Barbara Kingsolver says she almost threw away her first novel. It was 1986 and she was pregnant with her first child when she dove into writing it to occupy her pregnancy-induced insomniac hours, working in the closet of a one-room cabin in Arizona so she wouldn’t disturb her sleeping husband. She didn’t think of herself as a fiction writer, but she sent the completed manuscript to an agent anyway, with an apologetic note saying she thought this might be a novel. That manuscript became The Bean Trees, which is now a mainstay in school curricula and been translated into several dozen languages.

In a writing career that spans more than twenty-five years, Kingsolver has consistently and graciously invited readers into important conversations about urgent global issues: poverty, political violence, corporate greed, climate change. She weaves these pressing concerns into intimate stories about people who parent and garden, raise animals and find mates, stretch paychecks and pursue big dreams. Friends bicker, personal desires collide with the larger world, and people grow.

Born in Maryland in 1955, Kingsolver was raised mostly in rural Kentucky, with periodic moves to remote African and Caribbean villages, where her physician father volunteered his skills. She attended DePauw University on a classical-piano scholarship but switched her major to biology; she later earned a master’s degree in ecology and evolutionary biology at the University of Arizona. While working on her dissertation (on the social life of termites), she made a fateful decision to leave academia and take a job as a science writer. She soon began freelancing for newspapers and magazines on nonscientific subjects. She and her husband lived briefly in downtown Tucson before moving to the desert outside the city, where they raised their daughter, Camille. Their proximity to Mexico inspired them to actively support immigrants and refugees and to investigate human-rights violations on the border. Kingsolver’s marriage ended in 1993, the same year her sixth book, Pigs in Heaven, became a bestseller. She later met and married Steven Hopp, a professor of environmental studies, and they had a daughter, Lily. For seven years the family spent each school year in Tucson and each summer on Hopp’s farm in the Appalachian Mountains of Virginia. In 2004 the family left Arizona to live year-round on the farm.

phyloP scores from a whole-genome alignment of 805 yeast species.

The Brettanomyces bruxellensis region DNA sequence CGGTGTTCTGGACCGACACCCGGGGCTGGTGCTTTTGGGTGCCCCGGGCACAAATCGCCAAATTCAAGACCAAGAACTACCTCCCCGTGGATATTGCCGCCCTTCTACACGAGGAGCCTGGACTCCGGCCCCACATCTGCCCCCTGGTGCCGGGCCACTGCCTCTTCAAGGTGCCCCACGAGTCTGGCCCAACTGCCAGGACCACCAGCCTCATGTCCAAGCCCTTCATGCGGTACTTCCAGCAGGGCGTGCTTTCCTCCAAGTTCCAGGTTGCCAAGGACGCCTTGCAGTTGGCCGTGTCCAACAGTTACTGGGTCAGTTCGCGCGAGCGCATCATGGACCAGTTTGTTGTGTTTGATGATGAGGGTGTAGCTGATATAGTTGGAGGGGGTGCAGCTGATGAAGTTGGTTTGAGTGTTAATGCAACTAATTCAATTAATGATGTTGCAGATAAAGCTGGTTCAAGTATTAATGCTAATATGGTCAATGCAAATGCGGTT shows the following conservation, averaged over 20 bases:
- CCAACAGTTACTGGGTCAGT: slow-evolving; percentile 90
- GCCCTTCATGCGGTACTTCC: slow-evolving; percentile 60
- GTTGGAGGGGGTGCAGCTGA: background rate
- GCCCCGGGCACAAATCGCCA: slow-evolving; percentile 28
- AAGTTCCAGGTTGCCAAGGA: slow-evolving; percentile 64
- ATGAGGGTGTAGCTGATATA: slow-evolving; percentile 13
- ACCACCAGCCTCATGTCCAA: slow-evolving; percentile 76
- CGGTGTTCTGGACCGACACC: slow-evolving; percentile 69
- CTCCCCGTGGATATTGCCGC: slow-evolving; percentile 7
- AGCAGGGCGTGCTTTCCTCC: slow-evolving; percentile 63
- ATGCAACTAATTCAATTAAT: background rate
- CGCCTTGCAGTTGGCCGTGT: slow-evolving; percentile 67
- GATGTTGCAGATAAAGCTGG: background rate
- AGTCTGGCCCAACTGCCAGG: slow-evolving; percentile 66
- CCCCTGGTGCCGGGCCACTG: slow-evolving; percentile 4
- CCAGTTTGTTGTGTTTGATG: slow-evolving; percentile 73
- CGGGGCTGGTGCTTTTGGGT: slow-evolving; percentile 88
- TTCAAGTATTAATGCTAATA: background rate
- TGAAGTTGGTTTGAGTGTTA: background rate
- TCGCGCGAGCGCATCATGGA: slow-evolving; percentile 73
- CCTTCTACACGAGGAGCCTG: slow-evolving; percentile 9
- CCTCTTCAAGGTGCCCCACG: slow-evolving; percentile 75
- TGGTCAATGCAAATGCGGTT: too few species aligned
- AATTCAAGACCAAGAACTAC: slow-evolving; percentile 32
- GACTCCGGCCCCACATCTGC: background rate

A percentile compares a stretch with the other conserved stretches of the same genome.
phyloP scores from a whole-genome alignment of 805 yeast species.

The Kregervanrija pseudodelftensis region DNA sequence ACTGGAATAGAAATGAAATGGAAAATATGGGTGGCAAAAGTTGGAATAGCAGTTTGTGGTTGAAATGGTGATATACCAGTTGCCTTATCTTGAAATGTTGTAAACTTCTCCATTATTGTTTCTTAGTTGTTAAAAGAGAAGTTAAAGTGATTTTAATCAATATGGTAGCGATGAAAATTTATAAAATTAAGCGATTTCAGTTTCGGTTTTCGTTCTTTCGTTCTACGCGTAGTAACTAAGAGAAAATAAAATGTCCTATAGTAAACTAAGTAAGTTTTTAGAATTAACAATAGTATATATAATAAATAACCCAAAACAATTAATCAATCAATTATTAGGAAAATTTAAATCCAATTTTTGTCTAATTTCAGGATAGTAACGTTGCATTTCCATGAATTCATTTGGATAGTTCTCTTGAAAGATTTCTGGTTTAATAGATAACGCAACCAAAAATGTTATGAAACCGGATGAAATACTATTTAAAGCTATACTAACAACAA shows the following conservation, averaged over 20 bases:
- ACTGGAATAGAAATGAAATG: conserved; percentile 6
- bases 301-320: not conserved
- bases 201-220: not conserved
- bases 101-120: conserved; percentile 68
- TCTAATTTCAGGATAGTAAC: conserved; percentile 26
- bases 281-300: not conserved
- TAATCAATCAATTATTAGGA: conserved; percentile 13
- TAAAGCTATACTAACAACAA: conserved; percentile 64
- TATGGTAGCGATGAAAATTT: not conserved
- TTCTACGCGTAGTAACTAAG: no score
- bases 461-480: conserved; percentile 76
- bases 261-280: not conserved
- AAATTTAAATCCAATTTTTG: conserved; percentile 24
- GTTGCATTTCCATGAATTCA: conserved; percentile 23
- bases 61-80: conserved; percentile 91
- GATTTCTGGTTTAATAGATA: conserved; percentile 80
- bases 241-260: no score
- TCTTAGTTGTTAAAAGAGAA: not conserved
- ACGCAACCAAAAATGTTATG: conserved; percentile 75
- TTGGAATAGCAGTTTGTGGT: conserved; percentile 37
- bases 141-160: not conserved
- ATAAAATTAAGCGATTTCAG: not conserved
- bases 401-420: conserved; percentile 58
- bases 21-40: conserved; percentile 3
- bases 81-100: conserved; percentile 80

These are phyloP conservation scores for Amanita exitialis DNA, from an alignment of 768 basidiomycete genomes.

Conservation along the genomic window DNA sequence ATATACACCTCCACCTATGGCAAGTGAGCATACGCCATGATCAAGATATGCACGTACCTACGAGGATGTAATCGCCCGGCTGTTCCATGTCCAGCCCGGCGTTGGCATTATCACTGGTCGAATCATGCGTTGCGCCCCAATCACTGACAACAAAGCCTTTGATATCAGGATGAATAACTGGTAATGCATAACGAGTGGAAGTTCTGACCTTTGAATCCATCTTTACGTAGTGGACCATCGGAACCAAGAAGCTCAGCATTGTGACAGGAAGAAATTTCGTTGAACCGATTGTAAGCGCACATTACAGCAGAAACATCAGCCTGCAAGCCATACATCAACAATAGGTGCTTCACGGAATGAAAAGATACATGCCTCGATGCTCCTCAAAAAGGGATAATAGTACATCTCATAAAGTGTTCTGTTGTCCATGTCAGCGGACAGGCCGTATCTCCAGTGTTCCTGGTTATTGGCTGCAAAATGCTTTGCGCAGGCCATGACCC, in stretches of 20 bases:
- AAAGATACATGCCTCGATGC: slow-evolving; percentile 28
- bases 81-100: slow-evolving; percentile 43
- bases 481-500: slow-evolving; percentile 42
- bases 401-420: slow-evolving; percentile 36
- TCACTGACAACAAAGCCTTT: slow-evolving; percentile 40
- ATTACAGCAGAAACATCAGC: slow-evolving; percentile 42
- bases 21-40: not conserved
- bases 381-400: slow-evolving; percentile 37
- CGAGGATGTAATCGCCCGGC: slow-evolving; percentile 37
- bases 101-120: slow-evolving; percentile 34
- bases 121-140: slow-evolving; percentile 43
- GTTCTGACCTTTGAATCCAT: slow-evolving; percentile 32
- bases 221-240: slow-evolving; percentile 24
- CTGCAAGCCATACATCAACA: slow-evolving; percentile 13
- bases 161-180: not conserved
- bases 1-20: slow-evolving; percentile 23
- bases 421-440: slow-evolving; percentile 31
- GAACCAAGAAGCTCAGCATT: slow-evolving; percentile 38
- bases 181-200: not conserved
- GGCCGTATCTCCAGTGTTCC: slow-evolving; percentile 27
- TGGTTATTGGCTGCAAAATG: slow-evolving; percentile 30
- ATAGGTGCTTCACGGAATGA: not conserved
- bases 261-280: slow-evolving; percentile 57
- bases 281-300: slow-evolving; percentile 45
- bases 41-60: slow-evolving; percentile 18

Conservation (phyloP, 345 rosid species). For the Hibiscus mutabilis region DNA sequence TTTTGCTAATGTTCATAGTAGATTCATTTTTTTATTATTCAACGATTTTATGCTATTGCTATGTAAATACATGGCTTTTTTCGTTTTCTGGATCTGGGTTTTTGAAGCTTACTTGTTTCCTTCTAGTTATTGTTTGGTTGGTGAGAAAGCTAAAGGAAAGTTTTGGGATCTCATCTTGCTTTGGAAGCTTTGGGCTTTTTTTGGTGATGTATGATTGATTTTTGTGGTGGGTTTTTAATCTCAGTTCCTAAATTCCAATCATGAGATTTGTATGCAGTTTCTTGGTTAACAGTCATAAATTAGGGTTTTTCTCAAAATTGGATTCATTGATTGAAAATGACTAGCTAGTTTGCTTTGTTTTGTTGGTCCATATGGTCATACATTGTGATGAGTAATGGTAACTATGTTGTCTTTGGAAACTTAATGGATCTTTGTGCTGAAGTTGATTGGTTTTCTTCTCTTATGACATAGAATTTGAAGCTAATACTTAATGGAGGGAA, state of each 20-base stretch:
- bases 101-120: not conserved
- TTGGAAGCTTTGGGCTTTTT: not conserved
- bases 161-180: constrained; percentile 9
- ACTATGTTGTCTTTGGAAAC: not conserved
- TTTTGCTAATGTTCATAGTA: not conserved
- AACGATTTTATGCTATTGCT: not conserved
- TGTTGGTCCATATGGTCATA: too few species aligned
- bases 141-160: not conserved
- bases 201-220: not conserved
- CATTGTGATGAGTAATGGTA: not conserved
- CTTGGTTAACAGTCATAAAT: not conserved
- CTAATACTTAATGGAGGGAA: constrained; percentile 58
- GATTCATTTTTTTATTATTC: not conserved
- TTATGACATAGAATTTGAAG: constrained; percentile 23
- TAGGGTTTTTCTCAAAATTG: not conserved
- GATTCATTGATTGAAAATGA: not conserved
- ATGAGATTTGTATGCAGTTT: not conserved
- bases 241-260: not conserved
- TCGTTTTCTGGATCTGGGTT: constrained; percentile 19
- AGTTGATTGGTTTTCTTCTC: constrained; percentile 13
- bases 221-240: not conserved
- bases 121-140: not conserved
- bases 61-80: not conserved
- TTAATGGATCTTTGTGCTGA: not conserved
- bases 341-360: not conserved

Kingsolver has written fourteen books: seven novels, five books of nonfiction, a collection of stories, and a volume of poetry. Her essays have appeared in numerous newspapers and magazines, including The Nation, The New York Times, and Orion, and she has received a National Humanities Medal, the Orange Prize for Fiction, and the Dayton Literary Peace Prize. Writer’s Digest named her one of the most influential writers in the twentieth century. In 1998 she established the PEN/Bellwether Prize to support socially engaged literature; it is the nation’s largest prize for an unpublished first novel.

In Kingsolver’s fiction and nonfiction there isn’t “personal” over here and “politics” somewhere else. There’s just life: messy, complex, beautiful, cruel, and glorious. I’ve shared her essay “Stone Soup,” about rethinking traditional notions of family, with friends who are navigating divorce. I’ve followed news of the Democratic Republic of the Congo because of her novel The Poisonwood Bible. Each winter, as I select seeds for my small summer garden, I revisit her nonfiction book Animal, Vegetable, Miracle: A Year of Food Life, cowritten with her husband and older daughter about their year-long commitment to eating only locally produced foods. And I devoured Kingsolver’s latest novel, Flight Behavior, a lush tale set in the Appalachians that tells the story of a restless wife and mother who stumbles upon a mysterious migration of monarch butterflies to an odd location — a consequence of climate change.

Kingsolver’s descriptions of place — whether it’s the fiery desert sky or the cool, rich Appalachian soil — are so vivid that when I arrived at her farm for this interview, it felt completely familiar. Kingsolver suggested we start in the barn, where she let me hold two tiny lambs born six hours earlier. We spent the rest of the day on the spacious stone patio behind the 1903 farmhouse. Kingsolver retains close ties with the relatives of the people who originally staked the claim, plowed the fields, and built the structures in this hollow, where Kingsolver and her family raise sheep, maintain extensive orchards and gardens, and harvest wild mushrooms. She pointed out to me the spot on the front porch where her older daughter recently had said her wedding vows. At lunch we ate pizza and Monte Cristo sandwiches from Harvest Table, a restaurant Kingsolver’s husband helped create that serves seasonal, local foods. When Kingsolver noticed my plate wasn’t garnished with first-of-the-season strawberries, she sliced one of hers in half so we could share.